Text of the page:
Mendini, born in 1931, is a very versatile man. In addition to being an architect, he is also a designer, artist, theorist, and poet. Mendini publishes a great deal, writing columns regularly in international magazines. He can be seen as one of the founders of New Design. Mendini holds the opinion that ornamentation ought to be the point of departure for design. He is sure that people no longer wish to have mass products. A human is an individual and needs personality instead of the anonymity of functional design. 'Every person is different,' says Mendini, 'so why shouldn't an object also be different?' In Mendini's view, it is not the function of the object that ought to be the starting point, but its beauty - thus, not the object but the user.
A number of features can be discovered in Mendini's work that are also reflected in the Groninger Museum. For instance, he denies traditional hierarchical orders in art and the historical division into time and place. He finds art-historical styles, exotic cultures, and kitsch all equally important.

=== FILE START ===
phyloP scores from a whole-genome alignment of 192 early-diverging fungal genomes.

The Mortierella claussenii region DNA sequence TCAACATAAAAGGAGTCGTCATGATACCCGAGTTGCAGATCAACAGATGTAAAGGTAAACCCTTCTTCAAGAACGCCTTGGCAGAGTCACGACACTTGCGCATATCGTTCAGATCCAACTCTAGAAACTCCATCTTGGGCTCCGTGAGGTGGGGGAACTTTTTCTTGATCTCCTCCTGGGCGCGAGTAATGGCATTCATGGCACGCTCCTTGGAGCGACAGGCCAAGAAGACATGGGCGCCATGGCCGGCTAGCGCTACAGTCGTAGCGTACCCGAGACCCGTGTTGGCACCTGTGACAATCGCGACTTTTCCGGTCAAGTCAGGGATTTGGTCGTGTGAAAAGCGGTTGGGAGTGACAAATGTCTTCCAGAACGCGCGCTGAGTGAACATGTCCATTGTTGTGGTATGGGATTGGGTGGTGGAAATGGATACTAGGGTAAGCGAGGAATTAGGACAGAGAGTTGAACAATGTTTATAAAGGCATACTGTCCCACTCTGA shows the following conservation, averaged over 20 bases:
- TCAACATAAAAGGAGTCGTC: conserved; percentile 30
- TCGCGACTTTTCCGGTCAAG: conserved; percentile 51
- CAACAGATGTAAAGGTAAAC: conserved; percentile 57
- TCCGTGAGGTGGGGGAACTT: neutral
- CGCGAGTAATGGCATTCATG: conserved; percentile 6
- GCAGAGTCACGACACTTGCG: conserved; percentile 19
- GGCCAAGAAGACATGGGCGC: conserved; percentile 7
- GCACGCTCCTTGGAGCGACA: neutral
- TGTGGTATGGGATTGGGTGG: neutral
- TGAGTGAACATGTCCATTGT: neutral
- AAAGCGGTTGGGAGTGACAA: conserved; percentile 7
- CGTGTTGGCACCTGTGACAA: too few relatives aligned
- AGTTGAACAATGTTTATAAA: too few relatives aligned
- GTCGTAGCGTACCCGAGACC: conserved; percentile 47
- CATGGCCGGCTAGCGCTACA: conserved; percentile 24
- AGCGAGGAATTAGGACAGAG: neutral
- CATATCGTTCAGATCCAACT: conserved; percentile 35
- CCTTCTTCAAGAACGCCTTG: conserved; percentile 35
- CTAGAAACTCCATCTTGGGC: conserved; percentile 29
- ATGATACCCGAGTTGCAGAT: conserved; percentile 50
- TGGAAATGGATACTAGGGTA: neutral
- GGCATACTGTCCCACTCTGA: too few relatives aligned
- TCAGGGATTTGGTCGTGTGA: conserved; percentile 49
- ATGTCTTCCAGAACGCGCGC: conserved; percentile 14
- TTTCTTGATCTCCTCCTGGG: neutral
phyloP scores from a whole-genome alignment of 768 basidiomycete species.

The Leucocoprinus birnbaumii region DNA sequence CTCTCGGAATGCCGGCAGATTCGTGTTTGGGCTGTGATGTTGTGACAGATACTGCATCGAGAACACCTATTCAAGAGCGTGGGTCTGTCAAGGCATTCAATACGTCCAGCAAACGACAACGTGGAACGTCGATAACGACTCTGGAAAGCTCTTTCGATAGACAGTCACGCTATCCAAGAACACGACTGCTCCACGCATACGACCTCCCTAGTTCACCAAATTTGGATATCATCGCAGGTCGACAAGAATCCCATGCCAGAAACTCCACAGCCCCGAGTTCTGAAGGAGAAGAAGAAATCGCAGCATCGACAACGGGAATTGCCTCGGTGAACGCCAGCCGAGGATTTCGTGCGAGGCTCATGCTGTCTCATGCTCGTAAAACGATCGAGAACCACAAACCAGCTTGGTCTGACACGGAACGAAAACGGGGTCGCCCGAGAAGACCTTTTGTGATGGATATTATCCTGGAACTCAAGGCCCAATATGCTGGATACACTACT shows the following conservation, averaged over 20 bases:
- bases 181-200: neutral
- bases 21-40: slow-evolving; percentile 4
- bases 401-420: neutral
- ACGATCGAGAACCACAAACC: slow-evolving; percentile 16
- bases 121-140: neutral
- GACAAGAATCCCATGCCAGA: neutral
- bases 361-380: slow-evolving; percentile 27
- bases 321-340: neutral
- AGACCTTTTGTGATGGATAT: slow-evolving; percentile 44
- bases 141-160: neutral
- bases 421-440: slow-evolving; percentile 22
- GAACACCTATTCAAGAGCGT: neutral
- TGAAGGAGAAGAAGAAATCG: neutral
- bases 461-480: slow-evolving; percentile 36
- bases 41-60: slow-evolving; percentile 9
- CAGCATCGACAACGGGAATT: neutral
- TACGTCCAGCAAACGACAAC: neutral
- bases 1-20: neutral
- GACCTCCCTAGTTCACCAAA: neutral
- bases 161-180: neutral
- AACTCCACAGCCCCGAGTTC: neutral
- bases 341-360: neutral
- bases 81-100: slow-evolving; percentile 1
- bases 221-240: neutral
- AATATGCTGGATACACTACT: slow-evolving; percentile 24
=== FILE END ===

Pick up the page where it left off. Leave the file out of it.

Furthermore, Mendini thinks that there are no boundaries between the various activities in which he is engaged. Theatre, visual art, architecture, and science can be freely intermingled. Any distinction between these disciplines is superfluous.
Mendini claims that everything has already been invented and used. The only thing that remains is to use it again. This is expressed in redesign and in a great appreciation of decoration.
A third feature of Mendini's work is his co-operation with others. In his artistic career he has entered various co-operative efforts with artists, architects, and designers. This has led to the creation of furniture, objects, clothes, décors, paintings, theatre performances, ceramics, and jewellery, and also buildings such as the Groninger Museum. The desire to breach the boundaries of traditional specialist areas means, almost by definition, that Mendini is more active as a director and deviser than as an executor.